Martin Army Community Hospital (MACH) at Fort Benning, Georgia conducted its second iteration of its semiannual Combat Trauma Management (CTM) training to translate high-quality patient care to high quality austere environment care. The goal of the CTM exercise was to complete Individual Critical Task List (ICTL) requirements that our Service Members (SM) require in a field environment and then to stress those SMs in a collective training event. The event was composed of medics, nurses, physician’s assistants (PA), residents, doctors, anesthesia providers, and additional medical staff to build comradery and “train how you fight”. In partnership with the Airborne and Ranger Training Brigade and the 75th Ranger Regiment, approximately 150 Soldiers conducted training on point of injury Tactical Combat Casualty Care (TCCC), CASEVAC, MEDEVAC, Prolonged Casualty Care (PCC), and Resuscitative Surgical Care. Training in limb saving fasciotomies was also conducted. In Large Scale Combat Operations (LSCO), the requirement to hold patients requires the performance of these procedures further forward on the battlefield versus where these procedures were historically performed on the battlefield.
Nurses led a hospital wide “Skills Fair” prior to the event. All participants executed tasks they would need for the CTM such as: using a rapid infuser, achieving intraosseous access, administering a needle decompression, identifying compartment syndrome, triaging patients, and more trauma related skills.
After the skills fair days, the CTM mission was briefed, and personnel were divided into their lanes. Medics were designated to conduct tactical movements to checkpoints, then triage, and medically evacuate patients to the PCC lane. At the PCC lane, medical staff stabilized patients and maintained care overnight. The patients were a mix of volunteer Soldiers with TCCC cards indicating their injuries and simulation. Utilizing simulation, medical personnel were able to practice trauma management skills such as a fasciotomy when identifying compartment syndrome or cricothyrotomy to establish a lifesaving airway. It was an incredible learning environment to not only work through trauma management scenarios as a team, but also to complete the actual medical procedures in real-time.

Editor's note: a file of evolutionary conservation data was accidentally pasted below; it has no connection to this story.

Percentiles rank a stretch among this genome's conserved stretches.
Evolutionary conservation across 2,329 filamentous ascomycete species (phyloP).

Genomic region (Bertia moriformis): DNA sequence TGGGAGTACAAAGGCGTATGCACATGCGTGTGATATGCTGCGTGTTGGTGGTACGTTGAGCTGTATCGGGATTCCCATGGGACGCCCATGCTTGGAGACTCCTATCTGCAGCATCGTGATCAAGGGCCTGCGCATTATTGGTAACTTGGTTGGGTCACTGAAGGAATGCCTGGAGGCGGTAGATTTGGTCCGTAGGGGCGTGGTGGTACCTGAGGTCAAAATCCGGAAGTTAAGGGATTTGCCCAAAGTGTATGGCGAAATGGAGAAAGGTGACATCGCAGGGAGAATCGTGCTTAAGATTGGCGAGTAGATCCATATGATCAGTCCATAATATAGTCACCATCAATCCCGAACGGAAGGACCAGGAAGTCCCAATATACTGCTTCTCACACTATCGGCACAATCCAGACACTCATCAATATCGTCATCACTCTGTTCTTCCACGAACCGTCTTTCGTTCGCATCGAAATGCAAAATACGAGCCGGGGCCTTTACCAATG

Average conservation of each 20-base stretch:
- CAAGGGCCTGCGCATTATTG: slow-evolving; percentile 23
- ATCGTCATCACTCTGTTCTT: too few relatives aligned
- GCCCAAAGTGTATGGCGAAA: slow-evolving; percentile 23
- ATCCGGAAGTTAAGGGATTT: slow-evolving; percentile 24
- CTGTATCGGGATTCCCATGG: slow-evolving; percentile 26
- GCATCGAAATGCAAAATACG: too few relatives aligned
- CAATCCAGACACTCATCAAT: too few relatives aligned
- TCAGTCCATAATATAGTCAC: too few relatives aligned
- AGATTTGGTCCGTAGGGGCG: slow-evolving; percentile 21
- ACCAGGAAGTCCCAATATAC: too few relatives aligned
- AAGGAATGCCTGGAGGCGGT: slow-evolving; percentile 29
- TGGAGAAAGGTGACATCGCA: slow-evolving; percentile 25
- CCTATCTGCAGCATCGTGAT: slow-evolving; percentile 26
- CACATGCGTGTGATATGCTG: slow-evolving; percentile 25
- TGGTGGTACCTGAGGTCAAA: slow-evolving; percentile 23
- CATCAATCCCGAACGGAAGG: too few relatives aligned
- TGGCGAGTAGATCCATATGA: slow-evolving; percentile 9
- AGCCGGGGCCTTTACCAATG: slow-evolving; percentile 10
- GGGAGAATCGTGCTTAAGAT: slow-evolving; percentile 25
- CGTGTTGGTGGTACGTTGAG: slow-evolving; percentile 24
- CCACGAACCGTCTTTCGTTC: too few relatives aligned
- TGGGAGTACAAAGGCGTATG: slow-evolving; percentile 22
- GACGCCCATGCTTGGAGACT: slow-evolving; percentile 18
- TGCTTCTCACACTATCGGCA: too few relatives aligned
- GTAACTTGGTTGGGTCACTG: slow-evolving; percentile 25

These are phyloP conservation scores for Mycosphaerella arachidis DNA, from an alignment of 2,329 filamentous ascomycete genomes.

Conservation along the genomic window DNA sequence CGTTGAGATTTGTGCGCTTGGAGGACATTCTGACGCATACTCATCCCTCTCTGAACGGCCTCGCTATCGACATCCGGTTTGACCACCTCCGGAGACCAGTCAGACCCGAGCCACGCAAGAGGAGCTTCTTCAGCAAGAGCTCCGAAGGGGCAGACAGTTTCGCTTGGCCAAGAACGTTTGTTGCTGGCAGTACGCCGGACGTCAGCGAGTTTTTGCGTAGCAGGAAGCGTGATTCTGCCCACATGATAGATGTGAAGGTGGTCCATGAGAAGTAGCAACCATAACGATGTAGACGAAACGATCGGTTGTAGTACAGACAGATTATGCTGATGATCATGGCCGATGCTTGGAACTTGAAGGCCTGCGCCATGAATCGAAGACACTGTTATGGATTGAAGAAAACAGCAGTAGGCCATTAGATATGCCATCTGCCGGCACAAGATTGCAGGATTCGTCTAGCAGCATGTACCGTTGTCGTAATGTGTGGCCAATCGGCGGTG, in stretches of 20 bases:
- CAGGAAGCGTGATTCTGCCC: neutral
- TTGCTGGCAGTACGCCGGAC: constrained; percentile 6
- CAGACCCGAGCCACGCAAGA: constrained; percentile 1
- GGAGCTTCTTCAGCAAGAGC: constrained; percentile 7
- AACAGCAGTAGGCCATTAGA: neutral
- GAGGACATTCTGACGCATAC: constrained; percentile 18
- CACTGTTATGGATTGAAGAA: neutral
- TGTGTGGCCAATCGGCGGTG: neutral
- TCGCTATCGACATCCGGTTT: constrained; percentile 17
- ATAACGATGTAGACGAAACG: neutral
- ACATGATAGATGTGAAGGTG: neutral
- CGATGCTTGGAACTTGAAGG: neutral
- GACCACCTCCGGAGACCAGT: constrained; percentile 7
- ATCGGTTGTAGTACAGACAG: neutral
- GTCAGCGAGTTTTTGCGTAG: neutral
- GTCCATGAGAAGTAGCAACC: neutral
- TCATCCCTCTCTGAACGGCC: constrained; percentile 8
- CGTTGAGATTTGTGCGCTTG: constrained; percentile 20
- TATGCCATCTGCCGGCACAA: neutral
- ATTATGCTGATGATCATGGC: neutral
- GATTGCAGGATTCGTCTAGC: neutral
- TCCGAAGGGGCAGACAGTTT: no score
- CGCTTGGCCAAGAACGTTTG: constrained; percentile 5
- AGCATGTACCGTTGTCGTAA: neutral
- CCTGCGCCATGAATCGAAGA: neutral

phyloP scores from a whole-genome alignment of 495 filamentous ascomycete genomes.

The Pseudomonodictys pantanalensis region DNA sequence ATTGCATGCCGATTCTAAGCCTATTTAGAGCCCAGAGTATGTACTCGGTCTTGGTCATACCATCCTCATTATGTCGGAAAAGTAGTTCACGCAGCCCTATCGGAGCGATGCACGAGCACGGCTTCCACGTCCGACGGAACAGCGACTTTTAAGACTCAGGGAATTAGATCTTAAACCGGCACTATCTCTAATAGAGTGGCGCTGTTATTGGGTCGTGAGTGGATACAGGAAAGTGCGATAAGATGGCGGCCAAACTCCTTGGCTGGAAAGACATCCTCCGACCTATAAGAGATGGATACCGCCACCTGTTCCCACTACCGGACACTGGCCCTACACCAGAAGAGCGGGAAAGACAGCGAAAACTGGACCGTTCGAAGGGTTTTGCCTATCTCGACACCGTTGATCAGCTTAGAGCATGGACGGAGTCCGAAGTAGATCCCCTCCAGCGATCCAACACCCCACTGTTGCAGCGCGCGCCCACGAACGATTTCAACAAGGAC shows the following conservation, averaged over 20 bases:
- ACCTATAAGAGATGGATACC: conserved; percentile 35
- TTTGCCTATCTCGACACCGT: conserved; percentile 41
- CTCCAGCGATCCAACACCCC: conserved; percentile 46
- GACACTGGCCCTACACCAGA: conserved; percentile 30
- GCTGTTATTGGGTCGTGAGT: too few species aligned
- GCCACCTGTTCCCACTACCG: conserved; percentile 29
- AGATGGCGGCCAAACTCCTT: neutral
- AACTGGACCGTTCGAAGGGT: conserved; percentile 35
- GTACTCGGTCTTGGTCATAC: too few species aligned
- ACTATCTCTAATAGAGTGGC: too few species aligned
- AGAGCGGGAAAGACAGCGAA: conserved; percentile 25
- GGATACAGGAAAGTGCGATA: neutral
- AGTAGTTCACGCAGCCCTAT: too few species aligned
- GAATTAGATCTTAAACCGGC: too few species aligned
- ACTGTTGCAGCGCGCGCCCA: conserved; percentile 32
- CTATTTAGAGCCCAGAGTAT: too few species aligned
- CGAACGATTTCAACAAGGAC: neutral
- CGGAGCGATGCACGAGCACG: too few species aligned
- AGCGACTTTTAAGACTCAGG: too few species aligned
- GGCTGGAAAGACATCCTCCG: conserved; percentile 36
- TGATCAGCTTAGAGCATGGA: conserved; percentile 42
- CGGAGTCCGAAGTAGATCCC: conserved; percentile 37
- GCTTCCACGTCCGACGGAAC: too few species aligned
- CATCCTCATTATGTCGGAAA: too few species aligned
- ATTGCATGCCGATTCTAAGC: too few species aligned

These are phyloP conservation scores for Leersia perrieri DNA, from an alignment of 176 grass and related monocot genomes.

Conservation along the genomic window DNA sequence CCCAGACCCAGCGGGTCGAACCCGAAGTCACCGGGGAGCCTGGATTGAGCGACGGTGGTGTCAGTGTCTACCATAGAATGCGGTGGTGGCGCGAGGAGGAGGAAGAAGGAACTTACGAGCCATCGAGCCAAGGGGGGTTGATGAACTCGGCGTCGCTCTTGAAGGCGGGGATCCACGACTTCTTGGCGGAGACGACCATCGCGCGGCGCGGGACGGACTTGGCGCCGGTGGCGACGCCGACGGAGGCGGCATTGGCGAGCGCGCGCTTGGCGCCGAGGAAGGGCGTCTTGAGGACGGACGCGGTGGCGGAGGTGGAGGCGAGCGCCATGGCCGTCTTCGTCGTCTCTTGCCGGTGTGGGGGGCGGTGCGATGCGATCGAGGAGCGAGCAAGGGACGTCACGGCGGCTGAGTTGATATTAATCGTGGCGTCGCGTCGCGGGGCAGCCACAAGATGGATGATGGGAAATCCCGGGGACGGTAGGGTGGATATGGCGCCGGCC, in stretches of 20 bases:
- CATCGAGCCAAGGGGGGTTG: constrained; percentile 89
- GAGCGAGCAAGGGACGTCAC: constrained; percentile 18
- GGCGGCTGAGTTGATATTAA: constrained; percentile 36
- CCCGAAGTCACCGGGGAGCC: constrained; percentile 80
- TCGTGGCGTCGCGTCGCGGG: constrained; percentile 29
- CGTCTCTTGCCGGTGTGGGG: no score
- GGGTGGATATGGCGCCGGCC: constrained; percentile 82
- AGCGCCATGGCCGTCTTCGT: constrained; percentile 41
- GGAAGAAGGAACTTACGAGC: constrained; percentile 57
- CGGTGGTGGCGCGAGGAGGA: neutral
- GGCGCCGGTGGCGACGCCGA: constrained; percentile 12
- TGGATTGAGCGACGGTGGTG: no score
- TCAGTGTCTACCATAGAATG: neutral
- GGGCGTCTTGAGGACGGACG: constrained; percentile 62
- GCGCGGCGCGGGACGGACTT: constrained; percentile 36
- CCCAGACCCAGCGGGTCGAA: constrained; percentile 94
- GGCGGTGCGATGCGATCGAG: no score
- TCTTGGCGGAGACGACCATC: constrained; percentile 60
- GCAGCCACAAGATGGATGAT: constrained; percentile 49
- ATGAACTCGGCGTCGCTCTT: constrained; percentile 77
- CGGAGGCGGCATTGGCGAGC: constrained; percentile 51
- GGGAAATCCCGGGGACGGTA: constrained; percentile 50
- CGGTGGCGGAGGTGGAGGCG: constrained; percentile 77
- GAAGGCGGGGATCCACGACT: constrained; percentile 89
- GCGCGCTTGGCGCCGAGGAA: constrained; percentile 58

At sunrise, the PCC lane concluded by evacuating the patients onto M1126 Stryker Infantry Carrier Vehicles. This next phase of the CTM required personnel to perform casualty evacuation and patient care enroute to the following lane. The Strykers were guided and operated by the 75th Ranger Regiment while medical personnel from Martin Army provided continued prolonged care during the route. Upon arrival, the patients were transported to the final CTM lane: the Forward Resuscitation Surgical Team (FRST).
The FRST was composed of specialized surgeons, one anesthetist, surgical techs, and nurses. The controlled, fast pace of the lane was showcased by their flawless communication; despite dealing with critically injured patients in an austere environment. The team utilized simulation to complete their trauma lanes and stabilize patients. The surgical staff performed thoracotomies and exploratory laparotomies while the others were able to practice chest tube insertion, intraosseous access, and cricothyrotomy.
In addition to involving hospital wide participation for the CTM, MACH also welcomed the participation of 15 cadets from Auburn University ROTC War Eagle Battalion. These cadets spanned from future Army nurses, doctors, and medical officers who were eager to experience deployment level medicine. The cadets are taught basic medical skills for their tactical environment labs but participating in this experience gave them the ability to visualize prolonged care and set them ahead of their peers. The cadets all stated that the CTM was the best training they participated in during their ROTC experience.
The CTM exercise allowed all the participants to learn and practice their trauma management skills both individually and collectively. All the Soldiers were able to obtain over 200 ICTLs and build confidence to utilize these skills if the mission calls for it. CTM furthered the goal of enhancing a medically ready and deployable force by developing critically needed, agile leaders within Army Medicine.